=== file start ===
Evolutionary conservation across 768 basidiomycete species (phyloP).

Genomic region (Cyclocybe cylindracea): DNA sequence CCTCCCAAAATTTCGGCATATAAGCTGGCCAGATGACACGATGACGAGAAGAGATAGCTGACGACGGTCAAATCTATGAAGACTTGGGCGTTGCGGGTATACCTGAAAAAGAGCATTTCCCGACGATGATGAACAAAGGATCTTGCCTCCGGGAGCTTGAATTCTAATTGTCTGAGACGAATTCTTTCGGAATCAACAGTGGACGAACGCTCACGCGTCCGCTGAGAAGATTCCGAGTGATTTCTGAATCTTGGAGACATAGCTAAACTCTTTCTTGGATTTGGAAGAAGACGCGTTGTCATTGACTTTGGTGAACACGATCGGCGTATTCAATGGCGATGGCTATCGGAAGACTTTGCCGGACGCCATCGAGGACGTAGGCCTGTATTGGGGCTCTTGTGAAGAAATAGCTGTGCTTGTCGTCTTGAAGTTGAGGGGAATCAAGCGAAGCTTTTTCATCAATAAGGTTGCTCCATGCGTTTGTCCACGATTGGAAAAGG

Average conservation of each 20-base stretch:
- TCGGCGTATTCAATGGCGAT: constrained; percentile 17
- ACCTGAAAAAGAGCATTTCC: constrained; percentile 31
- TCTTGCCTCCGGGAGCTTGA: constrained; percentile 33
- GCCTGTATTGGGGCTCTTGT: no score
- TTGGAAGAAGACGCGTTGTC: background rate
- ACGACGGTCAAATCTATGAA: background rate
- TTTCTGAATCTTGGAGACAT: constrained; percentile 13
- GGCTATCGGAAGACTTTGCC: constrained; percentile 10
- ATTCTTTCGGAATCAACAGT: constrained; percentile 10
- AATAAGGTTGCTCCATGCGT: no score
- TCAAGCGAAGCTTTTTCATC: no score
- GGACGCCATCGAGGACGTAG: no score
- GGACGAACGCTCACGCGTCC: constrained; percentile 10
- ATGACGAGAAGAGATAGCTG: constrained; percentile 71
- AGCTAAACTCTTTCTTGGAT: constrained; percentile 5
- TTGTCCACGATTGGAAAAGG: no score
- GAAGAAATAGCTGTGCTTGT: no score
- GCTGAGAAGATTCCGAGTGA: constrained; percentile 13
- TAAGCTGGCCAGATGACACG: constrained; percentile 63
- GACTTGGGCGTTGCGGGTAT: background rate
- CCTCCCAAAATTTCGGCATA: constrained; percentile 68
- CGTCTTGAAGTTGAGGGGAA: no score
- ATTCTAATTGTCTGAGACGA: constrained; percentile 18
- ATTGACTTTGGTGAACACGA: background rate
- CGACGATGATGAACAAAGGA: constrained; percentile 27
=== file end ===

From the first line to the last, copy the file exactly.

Evolutionary conservation across 768 basidiomycete species (phyloP).

Genomic region (Cyclocybe cylindracea): DNA sequence CCTCCCAAAATTTCGGCATATAAGCTGGCCAGATGACACGATGACGAGAAGAGATAGCTGACGACGGTCAAATCTATGAAGACTTGGGCGTTGCGGGTATACCTGAAAAAGAGCATTTCCCGACGATGATGAACAAAGGATCTTGCCTCCGGGAGCTTGAATTCTAATTGTCTGAGACGAATTCTTTCGGAATCAACAGTGGACGAACGCTCACGCGTCCGCTGAGAAGATTCCGAGTGATTTCTGAATCTTGGAGACATAGCTAAACTCTTTCTTGGATTTGGAAGAAGACGCGTTGTCATTGACTTTGGTGAACACGATCGGCGTATTCAATGGCGATGGCTATCGGAAGACTTTGCCGGACGCCATCGAGGACGTAGGCCTGTATTGGGGCTCTTGTGAAGAAATAGCTGTGCTTGTCGTCTTGAAGTTGAGGGGAATCAAGCGAAGCTTTTTCATCAATAAGGTTGCTCCATGCGTTTGTCCACGATTGGAAAAGG

Average conservation of each 20-base stretch:
- TCGGCGTATTCAATGGCGAT: constrained; percentile 17
- ACCTGAAAAAGAGCATTTCC: constrained; percentile 31
- TCTTGCCTCCGGGAGCTTGA: constrained; percentile 33
- GCCTGTATTGGGGCTCTTGT: no score
- TTGGAAGAAGACGCGTTGTC: background rate
- ACGACGGTCAAATCTATGAA: background rate
- TTTCTGAATCTTGGAGACAT: constrained; percentile 13
- GGCTATCGGAAGACTTTGCC: constrained; percentile 10
- ATTCTTTCGGAATCAACAGT: constrained; percentile 10
- AATAAGGTTGCTCCATGCGT: no score
- TCAAGCGAAGCTTTTTCATC: no score
- GGACGCCATCGAGGACGTAG: no score
- GGACGAACGCTCACGCGTCC: constrained; percentile 10
- ATGACGAGAAGAGATAGCTG: constrained; percentile 71
- AGCTAAACTCTTTCTTGGAT: constrained; percentile 5
- TTGTCCACGATTGGAAAAGG: no score
- GAAGAAATAGCTGTGCTTGT: no score
- GCTGAGAAGATTCCGAGTGA: constrained; percentile 13
- TAAGCTGGCCAGATGACACG: constrained; percentile 63
- GACTTGGGCGTTGCGGGTAT: background rate
- CCTCCCAAAATTTCGGCATA: constrained; percentile 68
- CGTCTTGAAGTTGAGGGGAA: no score
- ATTCTAATTGTCTGAGACGA: constrained; percentile 18
- ATTGACTTTGGTGAACACGA: background rate
- CGACGATGATGAACAAAGGA: constrained; percentile 27